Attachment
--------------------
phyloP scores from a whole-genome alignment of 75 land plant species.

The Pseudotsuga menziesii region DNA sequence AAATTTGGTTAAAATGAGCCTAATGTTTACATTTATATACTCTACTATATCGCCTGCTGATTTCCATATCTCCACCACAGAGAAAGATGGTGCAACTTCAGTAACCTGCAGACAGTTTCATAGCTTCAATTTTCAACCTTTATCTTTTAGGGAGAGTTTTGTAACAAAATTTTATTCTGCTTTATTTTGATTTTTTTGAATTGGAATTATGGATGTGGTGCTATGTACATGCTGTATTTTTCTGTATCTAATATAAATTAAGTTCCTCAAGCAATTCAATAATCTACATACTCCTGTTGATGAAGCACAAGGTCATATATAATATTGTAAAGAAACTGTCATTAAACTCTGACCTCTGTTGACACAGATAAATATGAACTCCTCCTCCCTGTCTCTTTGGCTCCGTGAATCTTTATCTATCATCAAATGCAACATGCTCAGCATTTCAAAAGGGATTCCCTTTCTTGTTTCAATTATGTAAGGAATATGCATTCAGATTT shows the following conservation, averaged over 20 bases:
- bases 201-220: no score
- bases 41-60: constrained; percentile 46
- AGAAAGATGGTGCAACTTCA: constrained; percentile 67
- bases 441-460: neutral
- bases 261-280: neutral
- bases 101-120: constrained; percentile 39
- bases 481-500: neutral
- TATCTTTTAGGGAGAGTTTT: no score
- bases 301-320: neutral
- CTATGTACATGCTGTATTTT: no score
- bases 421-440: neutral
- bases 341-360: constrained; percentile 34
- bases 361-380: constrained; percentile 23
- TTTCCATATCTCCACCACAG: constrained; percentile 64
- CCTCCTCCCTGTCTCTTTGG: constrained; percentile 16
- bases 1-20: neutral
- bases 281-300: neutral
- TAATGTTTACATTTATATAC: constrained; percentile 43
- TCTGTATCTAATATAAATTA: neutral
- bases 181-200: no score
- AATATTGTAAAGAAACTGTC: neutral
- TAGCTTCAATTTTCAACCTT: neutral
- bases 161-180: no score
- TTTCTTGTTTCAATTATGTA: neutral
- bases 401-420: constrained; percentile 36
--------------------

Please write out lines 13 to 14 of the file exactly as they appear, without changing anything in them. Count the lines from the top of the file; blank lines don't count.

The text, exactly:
- bases 421-440: neutral
- bases 341-360: constrained; percentile 34